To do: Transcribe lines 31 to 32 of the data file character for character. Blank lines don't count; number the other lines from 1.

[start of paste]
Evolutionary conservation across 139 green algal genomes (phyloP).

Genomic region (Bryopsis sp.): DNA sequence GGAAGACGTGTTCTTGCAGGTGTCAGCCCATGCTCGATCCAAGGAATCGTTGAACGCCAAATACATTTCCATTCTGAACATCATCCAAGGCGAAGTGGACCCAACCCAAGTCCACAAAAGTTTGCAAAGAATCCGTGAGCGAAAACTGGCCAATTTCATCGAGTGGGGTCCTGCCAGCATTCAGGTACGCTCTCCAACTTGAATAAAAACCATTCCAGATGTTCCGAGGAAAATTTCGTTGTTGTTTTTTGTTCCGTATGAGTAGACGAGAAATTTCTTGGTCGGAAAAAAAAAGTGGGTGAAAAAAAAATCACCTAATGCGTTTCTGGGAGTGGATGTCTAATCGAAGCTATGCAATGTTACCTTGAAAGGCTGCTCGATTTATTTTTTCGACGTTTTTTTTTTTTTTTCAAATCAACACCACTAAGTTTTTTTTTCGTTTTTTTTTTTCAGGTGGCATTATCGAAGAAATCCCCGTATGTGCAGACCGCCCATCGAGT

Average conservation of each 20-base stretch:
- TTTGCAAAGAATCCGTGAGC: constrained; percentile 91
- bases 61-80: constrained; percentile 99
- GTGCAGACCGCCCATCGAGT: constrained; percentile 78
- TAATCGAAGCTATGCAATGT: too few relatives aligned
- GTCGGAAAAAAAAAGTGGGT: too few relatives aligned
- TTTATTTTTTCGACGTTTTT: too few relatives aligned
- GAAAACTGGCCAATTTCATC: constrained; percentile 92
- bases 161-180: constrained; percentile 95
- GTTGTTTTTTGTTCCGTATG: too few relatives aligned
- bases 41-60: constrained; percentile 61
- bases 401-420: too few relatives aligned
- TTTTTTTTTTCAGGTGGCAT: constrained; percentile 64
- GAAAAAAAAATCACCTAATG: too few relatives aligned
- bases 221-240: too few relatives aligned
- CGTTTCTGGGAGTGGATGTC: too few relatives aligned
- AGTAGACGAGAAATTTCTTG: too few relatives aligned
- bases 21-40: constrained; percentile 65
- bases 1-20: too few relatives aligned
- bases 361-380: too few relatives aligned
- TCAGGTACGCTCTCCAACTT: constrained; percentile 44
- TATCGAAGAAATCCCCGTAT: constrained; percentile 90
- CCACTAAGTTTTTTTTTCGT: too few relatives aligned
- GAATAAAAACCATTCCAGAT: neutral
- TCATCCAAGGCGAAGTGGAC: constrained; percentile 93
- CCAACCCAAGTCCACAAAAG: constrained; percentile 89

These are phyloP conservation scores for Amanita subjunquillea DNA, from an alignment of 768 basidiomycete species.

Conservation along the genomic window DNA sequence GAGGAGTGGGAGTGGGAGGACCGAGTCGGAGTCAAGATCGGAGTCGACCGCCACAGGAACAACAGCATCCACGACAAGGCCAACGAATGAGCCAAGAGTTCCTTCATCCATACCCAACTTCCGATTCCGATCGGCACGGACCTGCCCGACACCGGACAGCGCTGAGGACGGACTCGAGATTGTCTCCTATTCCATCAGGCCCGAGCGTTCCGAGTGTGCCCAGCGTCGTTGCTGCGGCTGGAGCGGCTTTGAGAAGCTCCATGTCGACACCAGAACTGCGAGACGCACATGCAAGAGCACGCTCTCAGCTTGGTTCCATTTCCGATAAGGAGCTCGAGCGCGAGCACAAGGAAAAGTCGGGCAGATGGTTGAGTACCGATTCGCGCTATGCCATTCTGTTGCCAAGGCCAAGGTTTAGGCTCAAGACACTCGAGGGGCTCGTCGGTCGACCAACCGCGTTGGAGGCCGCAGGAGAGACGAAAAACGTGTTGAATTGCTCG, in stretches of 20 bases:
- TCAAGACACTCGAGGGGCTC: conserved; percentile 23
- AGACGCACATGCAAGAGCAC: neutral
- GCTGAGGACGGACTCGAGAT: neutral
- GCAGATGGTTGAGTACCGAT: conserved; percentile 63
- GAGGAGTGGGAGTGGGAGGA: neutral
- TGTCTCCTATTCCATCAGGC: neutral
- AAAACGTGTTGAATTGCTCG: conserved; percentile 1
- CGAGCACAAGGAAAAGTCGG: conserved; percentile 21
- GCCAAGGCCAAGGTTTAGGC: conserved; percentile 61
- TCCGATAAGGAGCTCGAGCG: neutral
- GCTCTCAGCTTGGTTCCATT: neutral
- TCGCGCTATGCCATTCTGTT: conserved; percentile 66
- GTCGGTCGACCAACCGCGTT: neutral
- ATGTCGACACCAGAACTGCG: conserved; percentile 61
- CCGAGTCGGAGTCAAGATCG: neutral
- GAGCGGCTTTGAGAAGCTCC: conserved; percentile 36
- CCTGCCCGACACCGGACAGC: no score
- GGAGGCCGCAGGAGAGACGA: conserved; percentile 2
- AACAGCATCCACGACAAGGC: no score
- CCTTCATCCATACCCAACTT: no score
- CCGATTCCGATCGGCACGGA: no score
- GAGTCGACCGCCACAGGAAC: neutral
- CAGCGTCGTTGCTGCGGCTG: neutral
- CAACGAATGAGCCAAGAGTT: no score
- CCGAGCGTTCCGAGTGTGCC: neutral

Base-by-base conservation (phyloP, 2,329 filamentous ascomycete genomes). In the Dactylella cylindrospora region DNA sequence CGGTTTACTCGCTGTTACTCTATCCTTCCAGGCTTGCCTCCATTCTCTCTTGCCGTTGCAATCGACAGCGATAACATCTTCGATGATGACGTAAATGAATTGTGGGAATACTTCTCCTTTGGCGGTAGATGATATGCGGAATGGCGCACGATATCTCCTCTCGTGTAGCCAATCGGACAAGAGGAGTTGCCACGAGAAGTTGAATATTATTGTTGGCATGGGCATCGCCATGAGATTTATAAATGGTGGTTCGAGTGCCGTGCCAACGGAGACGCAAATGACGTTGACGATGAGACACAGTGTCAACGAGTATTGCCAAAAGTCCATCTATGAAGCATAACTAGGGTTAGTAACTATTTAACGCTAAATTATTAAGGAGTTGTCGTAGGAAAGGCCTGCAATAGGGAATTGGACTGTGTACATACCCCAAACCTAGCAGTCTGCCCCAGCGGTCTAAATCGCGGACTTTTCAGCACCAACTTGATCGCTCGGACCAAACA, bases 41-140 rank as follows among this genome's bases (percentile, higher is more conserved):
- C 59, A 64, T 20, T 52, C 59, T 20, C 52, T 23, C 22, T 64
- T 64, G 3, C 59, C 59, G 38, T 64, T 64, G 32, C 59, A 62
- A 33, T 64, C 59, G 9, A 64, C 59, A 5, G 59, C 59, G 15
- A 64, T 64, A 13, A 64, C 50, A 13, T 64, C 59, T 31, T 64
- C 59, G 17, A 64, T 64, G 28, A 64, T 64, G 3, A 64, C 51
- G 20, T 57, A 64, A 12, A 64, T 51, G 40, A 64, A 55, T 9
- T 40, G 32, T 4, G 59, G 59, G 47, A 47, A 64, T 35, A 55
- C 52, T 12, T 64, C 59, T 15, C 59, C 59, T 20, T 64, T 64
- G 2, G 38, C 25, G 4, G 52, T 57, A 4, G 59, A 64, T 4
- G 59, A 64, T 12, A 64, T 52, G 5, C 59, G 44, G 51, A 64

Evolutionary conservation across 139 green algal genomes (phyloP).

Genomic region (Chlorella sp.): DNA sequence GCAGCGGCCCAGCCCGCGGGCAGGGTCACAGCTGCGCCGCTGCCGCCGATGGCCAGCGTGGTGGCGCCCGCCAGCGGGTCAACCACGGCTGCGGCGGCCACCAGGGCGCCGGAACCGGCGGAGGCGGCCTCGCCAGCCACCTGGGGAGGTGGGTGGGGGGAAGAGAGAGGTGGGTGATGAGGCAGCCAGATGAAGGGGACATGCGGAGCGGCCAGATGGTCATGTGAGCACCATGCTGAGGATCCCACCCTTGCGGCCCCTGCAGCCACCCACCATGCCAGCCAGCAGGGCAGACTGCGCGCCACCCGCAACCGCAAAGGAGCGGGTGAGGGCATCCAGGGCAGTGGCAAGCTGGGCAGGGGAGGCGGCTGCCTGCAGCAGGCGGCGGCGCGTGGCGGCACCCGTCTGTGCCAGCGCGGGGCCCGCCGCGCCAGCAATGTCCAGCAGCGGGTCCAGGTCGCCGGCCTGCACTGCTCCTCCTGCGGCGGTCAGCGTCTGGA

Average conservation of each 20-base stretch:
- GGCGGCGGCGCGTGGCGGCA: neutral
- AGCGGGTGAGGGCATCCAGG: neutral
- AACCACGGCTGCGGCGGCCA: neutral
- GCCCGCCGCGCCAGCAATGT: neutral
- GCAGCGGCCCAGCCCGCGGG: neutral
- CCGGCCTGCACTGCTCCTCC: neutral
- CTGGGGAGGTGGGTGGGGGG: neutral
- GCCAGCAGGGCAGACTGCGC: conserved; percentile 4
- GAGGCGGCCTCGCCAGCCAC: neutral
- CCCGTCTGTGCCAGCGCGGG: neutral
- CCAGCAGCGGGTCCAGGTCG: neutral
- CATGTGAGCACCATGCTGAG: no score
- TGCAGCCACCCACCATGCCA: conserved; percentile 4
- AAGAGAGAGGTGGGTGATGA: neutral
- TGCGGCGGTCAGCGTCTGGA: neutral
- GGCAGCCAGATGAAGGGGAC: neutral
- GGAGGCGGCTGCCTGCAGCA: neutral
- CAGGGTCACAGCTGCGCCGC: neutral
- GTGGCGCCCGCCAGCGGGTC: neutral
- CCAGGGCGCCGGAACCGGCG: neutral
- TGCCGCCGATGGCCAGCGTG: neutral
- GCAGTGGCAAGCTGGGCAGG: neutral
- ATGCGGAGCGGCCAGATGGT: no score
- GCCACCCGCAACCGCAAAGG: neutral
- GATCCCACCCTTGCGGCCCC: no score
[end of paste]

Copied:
- TCAAGACACTCGAGGGGCTC: conserved; percentile 23
- AGACGCACATGCAAGAGCAC: neutral